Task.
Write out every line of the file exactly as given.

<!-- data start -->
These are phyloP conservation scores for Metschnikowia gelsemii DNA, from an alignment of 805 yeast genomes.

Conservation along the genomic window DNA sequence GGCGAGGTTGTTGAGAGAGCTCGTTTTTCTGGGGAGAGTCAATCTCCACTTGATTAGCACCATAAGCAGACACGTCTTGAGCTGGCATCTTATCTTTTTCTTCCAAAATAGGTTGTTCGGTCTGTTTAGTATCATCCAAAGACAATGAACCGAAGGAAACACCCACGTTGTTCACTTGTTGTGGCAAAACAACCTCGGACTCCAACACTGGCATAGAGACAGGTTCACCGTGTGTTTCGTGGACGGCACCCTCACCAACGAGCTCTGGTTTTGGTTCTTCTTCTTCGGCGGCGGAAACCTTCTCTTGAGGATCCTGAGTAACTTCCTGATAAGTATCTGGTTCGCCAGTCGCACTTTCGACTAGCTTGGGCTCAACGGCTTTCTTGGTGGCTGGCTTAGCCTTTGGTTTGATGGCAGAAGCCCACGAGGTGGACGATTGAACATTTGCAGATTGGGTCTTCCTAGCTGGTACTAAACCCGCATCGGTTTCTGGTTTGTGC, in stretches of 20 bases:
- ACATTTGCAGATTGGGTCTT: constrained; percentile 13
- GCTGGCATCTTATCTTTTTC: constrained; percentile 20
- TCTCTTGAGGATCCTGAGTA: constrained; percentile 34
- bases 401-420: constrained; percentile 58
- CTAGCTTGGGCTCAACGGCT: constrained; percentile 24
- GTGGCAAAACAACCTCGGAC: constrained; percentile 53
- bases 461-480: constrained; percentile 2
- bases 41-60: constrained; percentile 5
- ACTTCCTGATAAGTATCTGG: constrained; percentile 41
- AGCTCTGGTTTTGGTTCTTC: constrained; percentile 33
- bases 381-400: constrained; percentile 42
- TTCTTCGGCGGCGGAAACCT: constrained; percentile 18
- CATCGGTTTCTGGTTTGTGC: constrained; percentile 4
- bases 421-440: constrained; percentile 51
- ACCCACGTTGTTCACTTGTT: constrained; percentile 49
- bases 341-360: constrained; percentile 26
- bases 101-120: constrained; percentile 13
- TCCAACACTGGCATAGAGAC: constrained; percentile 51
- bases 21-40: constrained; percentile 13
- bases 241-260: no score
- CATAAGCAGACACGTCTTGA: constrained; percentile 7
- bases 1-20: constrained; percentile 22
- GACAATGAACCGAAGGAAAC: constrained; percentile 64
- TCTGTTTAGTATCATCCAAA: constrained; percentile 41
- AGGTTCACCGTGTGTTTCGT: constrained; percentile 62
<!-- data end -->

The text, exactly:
These are phyloP conservation scores for Metschnikowia gelsemii DNA, from an alignment of 805 yeast genomes.

Conservation along the genomic window DNA sequence GGCGAGGTTGTTGAGAGAGCTCGTTTTTCTGGGGAGAGTCAATCTCCACTTGATTAGCACCATAAGCAGACACGTCTTGAGCTGGCATCTTATCTTTTTCTTCCAAAATAGGTTGTTCGGTCTGTTTAGTATCATCCAAAGACAATGAACCGAAGGAAACACCCACGTTGTTCACTTGTTGTGGCAAAACAACCTCGGACTCCAACACTGGCATAGAGACAGGTTCACCGTGTGTTTCGTGGACGGCACCCTCACCAACGAGCTCTGGTTTTGGTTCTTCTTCTTCGGCGGCGGAAACCTTCTCTTGAGGATCCTGAGTAACTTCCTGATAAGTATCTGGTTCGCCAGTCGCACTTTCGACTAGCTTGGGCTCAACGGCTTTCTTGGTGGCTGGCTTAGCCTTTGGTTTGATGGCAGAAGCCCACGAGGTGGACGATTGAACATTTGCAGATTGGGTCTTCCTAGCTGGTACTAAACCCGCATCGGTTTCTGGTTTGTGC, in stretches of 20 bases:
- ACATTTGCAGATTGGGTCTT: constrained; percentile 13
- GCTGGCATCTTATCTTTTTC: constrained; percentile 20
- TCTCTTGAGGATCCTGAGTA: constrained; percentile 34
- bases 401-420: constrained; percentile 58
- CTAGCTTGGGCTCAACGGCT: constrained; percentile 24
- GTGGCAAAACAACCTCGGAC: constrained; percentile 53
- bases 461-480: constrained; percentile 2
- bases 41-60: constrained; percentile 5
- ACTTCCTGATAAGTATCTGG: constrained; percentile 41
- AGCTCTGGTTTTGGTTCTTC: constrained; percentile 33
- bases 381-400: constrained; percentile 42
- TTCTTCGGCGGCGGAAACCT: constrained; percentile 18
- CATCGGTTTCTGGTTTGTGC: constrained; percentile 4
- bases 421-440: constrained; percentile 51
- ACCCACGTTGTTCACTTGTT: constrained; percentile 49
- bases 341-360: constrained; percentile 26
- bases 101-120: constrained; percentile 13
- TCCAACACTGGCATAGAGAC: constrained; percentile 51
- bases 21-40: constrained; percentile 13
- bases 241-260: no score
- CATAAGCAGACACGTCTTGA: constrained; percentile 7
- bases 1-20: constrained; percentile 22
- GACAATGAACCGAAGGAAAC: constrained; percentile 64
- TCTGTTTAGTATCATCCAAA: constrained; percentile 41
- AGGTTCACCGTGTGTTTCGT: constrained; percentile 62